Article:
connect, Inspiration, joy, meaning

Assigning Meaning

I enjoy making connections. Whether they are connections between people, ideas or things the connectivity of life excites and intrigues me. Sometimes I think I would have been a good detective. Being a librarian, however, I get to do plenty of sleuthing, finding and scoring in the search for information. 

That search for connection is part of my career path, part of my leisure and simply, part of me. 

I connect the dots.

Sometimes the dots are pretty faint. Sometimes you can barely see them. No matter. I can find connectedness when none is plainly in sight. 

Some years ago I read a book that made me pause. It made me wonder if my search for meaning and interconnectedness was a good thing after all. The book Stuff: Compulsive Hoarding and the Meaning of Things by Randy Frost and Gail Steketee. Frost and Steketee make many observations about hoarders that were at once fascinating and terrifying. Although I read the book years ago, several things stay with me: 

1. Hoarders are experts at creating meaning even when there is no meaning discernable to the average person. The problem is that they are then unable to rank the meaning or value of items. They cannot distinguish so they keep everything.

2. It was striking how many of the hoarders were, or had been, librarians. It seems like I am in danger. It makes sense. As librarians we are trained to look for connections, for meaning. To assign meaning when we are cataloging. To find resources for any occasion, no matter how random.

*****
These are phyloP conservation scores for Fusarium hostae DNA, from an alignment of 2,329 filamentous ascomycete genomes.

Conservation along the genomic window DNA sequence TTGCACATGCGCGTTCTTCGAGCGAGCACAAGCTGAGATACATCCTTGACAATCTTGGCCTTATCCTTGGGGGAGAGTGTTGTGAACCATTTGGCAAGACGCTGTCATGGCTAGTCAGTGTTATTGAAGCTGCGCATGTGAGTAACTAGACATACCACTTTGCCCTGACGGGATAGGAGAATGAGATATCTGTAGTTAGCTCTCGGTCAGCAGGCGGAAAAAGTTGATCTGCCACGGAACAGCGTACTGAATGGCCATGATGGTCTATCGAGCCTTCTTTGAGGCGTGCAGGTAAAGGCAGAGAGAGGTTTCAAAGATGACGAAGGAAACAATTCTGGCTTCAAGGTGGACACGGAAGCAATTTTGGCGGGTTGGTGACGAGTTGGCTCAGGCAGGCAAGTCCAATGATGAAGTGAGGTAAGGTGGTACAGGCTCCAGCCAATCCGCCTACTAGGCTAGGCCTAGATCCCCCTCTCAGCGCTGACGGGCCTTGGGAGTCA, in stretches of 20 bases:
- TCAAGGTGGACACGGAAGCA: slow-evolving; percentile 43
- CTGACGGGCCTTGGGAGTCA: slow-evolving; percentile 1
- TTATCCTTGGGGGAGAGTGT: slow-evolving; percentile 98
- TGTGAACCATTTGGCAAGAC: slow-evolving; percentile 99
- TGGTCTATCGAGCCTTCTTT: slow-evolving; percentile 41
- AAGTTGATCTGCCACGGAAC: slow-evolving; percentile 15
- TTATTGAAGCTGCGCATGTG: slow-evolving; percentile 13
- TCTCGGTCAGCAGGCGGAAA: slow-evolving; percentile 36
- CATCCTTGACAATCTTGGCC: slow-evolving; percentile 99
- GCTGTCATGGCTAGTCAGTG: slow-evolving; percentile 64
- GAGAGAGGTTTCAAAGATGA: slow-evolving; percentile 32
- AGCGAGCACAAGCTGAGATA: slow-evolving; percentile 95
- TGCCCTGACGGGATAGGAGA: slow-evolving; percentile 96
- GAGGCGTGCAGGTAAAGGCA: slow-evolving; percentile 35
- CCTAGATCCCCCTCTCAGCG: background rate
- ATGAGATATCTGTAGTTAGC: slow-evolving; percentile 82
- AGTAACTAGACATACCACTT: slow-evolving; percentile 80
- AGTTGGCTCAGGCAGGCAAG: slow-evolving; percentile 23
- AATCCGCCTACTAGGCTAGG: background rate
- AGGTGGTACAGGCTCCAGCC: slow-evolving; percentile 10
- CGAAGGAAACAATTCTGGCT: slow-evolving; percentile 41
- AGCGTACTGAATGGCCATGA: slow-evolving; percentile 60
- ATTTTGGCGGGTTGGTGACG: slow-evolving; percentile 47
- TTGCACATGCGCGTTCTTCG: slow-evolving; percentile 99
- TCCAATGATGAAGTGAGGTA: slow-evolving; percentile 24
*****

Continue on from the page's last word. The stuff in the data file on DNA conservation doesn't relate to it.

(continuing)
3. The authors state that people who they studied hadn’t always been hoarders. A loss, a stressful time, a shock could all send a perfectly reasonable person into a spiral of hoarding. 

I don’t want to give up the joy of making connections or of assigning meaning in my life. It brings much depth and beauty to my life. However, I do want to cultivate a more meditative sense of meaning. Rather than focusing on the ownership of that meaning, I am practicing an ability to notice the meaning, make the connections as let it go by me. Sometimes I create and let it go out in the world to touch others, sometimes I give it away, sometimes I do keep the end product. I am becoming more mindful about curating the materials I keep and letting others go. 

In art and life allowing the flow to be uninterrupted makes for less friction and more joy. That’s part one. Now I have to go fill another garbage bag. 

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  1. How fascinating. This sounds like an intriguing book. As I grow older I find the need, as many do, to pare down. Apart from art supplies and books, I don't think I border on hoarder — but one always wonders what that backbreaking straw will be!

  2. Glad you found my musing interesting. The book was compeling. If I remember correctly, the authors cited having a loss was often a trigger – loosing a loved one, etc.

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